Wednesday, April 20, 2016

Role as an Instructional Technology Specialist

Instructional Technology Specialist

As an Instructional Technology Specialist, my role is to remain positive, wear a big smile, add humor and laugh a lot in an effort to ensure learning is connected and engaging. My goal is to always be approachable and never be intimidating. I listen to teachers and I observe as these informal sessions can be used to gauge where I can be of assistance. Essentially, I am in the service industry. I provide a service to my teachers in hopes that it trickles down to students. I never want to overwhelm a teacher. I want to meet the needs of the classroom, teacher, school, and district and do my best to contribute to the education of the future leaders that we are teaching.  

Over the years, I have built relationships with several educators. I have learned that while we are all different, each us can be an attribute to education as long as we strive to do what's best for all students. I work with individual teachers/administrators and I enter classrooms for special projects (my favorite!). Yet, I have some teachers that aren't sure how I can assist them or they fear I will "make" them use technology and still others that think I'm a technician. I realize that expectations vary school by school because I wear many hats. I love the excited teachers that welcome me when I pop in to visit and embrace suggestions on technology integration tools. I love the nervous teachers that are still trying to determine where technology will fit within their teaching methods. I even like the challenge of the tech naysayers who still think technology may go away. I've learned that this group doesn't really hate technology, but they are simply not comfortable with it. What I don't like are misconceptions and uncertainty. I feel it's my job to bridge the technology gap and help educators feel confident to embrace technology.

With all this in mind, I consider myself optional...yes, I said optional. I can work with a teacher for days but I can't make them infuse technology. I have learned that technology is unique to the user and it has to apply to a teacher's goals plus be simple to infuse. I accept that some teachers feel technology is insurmountable. I understand that they really aren't negative. More times than not, this group needs personalized training and patience...just like our students. I remind myself that we're all different but we all can make a difference. 

Yet, I do wonder, how much of a difference can one person make?? There is one of me for 18 schools and my district is about 500 square miles. I stay busy and I work with tons of teachers on infusing technology into the curriculum. I stay swamped but I love it! I jokingly say that I am more popular now than I ever was in my youth. I have tons of teachers that contact me regularly and I am often stopped when I am in the building at any of my 18 schools. Principals infuse my role by asking me to conduct faculty training and this connection leads me to being contacted by faculty members. I plan, organize, and lead county wide professional development opportunities; again this provides exposure for technology integration. In addition, I present at local/state/national conferences and consult with other districts on technology tools and avenues for technology integration. While I feel in high demand from my "regular" educators, I often wonder exactly what do the educators that have never came in contact with me think I do and how do new teachers perceive me.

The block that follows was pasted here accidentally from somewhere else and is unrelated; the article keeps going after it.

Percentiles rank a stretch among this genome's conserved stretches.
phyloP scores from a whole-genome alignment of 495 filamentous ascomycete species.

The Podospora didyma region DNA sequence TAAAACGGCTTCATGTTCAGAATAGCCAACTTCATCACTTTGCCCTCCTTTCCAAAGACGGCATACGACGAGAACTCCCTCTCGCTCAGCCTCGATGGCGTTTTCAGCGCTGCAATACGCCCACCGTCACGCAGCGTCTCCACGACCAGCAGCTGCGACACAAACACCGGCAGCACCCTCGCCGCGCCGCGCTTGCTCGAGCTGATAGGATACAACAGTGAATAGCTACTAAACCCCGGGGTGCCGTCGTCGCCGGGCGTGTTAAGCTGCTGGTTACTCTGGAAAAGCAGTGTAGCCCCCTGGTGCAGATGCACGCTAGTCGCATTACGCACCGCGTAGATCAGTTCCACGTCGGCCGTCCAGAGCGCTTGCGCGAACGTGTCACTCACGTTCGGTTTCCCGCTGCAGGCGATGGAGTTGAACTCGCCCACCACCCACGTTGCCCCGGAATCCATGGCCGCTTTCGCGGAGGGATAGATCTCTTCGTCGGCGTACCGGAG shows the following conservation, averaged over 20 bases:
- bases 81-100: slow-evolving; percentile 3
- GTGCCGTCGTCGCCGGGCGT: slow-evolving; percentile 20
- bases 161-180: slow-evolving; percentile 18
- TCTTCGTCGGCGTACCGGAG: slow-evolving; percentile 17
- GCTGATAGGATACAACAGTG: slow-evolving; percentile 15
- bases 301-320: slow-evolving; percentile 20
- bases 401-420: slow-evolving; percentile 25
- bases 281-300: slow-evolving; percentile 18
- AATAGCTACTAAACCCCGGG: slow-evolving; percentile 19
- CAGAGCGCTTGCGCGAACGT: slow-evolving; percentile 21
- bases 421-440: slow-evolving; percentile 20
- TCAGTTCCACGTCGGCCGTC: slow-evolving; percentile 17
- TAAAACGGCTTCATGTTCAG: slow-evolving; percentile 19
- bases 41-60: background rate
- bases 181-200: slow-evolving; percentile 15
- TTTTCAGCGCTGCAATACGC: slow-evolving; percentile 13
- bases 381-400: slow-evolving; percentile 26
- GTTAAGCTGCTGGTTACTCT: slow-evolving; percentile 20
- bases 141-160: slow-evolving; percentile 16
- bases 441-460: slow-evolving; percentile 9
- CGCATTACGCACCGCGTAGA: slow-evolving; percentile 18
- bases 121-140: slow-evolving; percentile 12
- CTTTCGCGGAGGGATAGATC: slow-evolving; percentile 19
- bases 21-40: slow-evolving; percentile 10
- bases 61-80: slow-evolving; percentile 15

When my services are requested or when I brainstorm after being inspired by fabulous educators, I run with it but like any educator. Yet, I wonder how I can effectively meet the needs of everyone...especially those that I've never met in person. With all of educators in mind, I strive to be a life long learner. I am a self-motivator and I have high expectations of myself. I think outside the box and sometimes it works, sometimes it doesn't. I am inspired by my teachers (especially the guinea pigs that are open to new ideas). I get discouraged too but I never let the pity party get me down long because I need to be the best me I can be in order to stay positive and assist educators. I do love technology and I believe it should be a seamless component of every classroom BUT I do not believe we're all the same. This means each of us must learn to infuse technology in a way that supports our specific curriculum goals.

As a former high school marketing teacher and college instructor, I had experience before I accepted this position but it didn't make me good at what I do. I'm good at what I do because I am inspired by educators who are open to new ideas and this encourages me to never give up. I'm good at what I do because my goal is to be a lifelong learner and I learn each time I work with an educator and each time I connect with my PLN. I'm good at what I do because I don't believe in failure but I do believe I learn every time I work with an educator or group of students. When something doesn't work out, I strive to find another solution and I grow with the experience. I am an educator first and a technology integrationist second because the technology has to support the student learning goals. In essence, my fellow educators, you make me strive to be the best me I can be.

I'm not Wonder Woman but I am empowered by growing educators!